As you jog on the treadmill, and watch each minute painstakingly crawl by, you likely wonder just how much exercise does it really take to get fit-how many minutes, days, weeks, or years. Or, on the other hand, how little exercise does it take?
Some welcomed news is here for those that wonder the latter. New evidence supports the idea that we need a lot less exercise than we think-so long as we are willing to work a bit harder.
Scientists at McMaster University in Canada recently studied groups of healthy yet sedentary, middle-aged men and women, and groups of those diagnosed with cardiovascular disease. They tested the groups’ heart rates as they did short bursts of strenuous peddling (intervals) on stationary bikes. The researchers wanted to find out whether intervals can provide the same fitness benefits as longer, moderate endurance exercise, which frankly, most Americans don’t do enough of.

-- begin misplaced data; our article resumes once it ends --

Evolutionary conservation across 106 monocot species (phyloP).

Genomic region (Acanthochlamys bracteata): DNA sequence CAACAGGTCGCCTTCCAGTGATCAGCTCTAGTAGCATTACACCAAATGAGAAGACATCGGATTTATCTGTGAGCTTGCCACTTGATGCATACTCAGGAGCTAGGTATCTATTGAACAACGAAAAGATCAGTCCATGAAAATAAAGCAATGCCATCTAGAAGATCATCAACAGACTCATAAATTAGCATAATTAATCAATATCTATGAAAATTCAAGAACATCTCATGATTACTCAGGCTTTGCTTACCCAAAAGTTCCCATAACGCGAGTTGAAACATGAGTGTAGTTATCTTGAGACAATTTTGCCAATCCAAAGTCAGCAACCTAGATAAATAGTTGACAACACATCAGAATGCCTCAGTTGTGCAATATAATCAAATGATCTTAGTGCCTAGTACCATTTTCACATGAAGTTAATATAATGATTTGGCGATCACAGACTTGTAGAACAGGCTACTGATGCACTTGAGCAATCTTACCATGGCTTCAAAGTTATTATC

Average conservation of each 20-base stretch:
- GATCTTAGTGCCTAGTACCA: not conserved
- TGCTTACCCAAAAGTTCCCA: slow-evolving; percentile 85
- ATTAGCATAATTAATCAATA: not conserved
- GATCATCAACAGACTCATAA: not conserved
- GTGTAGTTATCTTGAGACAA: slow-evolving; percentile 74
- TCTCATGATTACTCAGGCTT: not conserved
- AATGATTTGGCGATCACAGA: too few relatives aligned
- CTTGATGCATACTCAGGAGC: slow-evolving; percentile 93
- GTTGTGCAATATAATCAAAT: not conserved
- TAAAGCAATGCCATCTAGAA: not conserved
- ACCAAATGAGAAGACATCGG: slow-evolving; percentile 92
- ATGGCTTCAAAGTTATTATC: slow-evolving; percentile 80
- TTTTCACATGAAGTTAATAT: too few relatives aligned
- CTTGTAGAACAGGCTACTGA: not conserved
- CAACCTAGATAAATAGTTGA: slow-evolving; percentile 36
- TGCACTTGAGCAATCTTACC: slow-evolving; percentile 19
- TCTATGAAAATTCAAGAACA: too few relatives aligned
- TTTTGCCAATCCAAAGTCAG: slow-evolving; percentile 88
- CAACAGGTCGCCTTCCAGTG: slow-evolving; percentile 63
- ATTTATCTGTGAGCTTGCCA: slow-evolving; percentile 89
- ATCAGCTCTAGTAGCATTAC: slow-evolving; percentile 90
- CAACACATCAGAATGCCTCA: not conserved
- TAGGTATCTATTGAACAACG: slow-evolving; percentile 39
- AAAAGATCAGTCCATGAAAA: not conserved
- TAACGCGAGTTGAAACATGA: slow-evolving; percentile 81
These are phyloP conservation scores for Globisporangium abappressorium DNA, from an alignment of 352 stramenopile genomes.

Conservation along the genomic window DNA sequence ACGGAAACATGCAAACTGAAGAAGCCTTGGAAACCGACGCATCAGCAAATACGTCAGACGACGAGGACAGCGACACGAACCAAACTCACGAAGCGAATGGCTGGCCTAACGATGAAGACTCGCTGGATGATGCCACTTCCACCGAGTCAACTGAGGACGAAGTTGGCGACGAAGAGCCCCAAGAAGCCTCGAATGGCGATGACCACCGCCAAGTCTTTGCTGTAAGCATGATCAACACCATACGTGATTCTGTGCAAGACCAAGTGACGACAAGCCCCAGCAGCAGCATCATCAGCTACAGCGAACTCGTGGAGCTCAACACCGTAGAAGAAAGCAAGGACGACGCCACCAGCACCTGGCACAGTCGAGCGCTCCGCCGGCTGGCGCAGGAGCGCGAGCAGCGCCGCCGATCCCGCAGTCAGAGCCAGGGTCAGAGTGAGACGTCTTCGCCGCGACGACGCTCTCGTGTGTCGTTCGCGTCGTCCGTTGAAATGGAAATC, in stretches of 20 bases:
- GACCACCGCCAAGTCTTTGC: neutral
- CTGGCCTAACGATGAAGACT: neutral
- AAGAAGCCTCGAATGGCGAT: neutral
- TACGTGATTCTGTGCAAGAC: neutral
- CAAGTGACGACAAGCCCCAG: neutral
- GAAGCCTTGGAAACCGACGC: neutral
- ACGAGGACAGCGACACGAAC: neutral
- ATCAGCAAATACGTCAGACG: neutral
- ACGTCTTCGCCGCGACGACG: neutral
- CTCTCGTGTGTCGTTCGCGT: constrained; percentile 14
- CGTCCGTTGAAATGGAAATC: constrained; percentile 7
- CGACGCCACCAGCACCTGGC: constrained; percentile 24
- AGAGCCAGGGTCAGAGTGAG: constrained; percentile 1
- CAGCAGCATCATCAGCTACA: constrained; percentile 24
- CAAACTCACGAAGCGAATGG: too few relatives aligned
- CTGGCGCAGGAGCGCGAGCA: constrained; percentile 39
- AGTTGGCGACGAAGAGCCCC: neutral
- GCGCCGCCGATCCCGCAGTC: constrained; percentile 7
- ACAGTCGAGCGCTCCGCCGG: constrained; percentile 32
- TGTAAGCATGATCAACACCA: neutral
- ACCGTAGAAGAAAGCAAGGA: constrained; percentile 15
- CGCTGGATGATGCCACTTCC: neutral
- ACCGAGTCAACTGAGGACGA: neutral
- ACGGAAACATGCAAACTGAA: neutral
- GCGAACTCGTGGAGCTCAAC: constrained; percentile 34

The intervals (one minute of strenuous exercise, working at about 90 percent of the person’s maximum heart rate followed by one minute of easy recovery) that the groups followed for several weeks, gained them significant improvements in their health and fitness levels. Basically, the scientist found that a single bout of the one-minute hard, one-minute easy training, repeated 10 times, for a total of 20 minutes, gave the same benefits of much longer “normal” exercise time. Good news for those short on time, but big on fitness.
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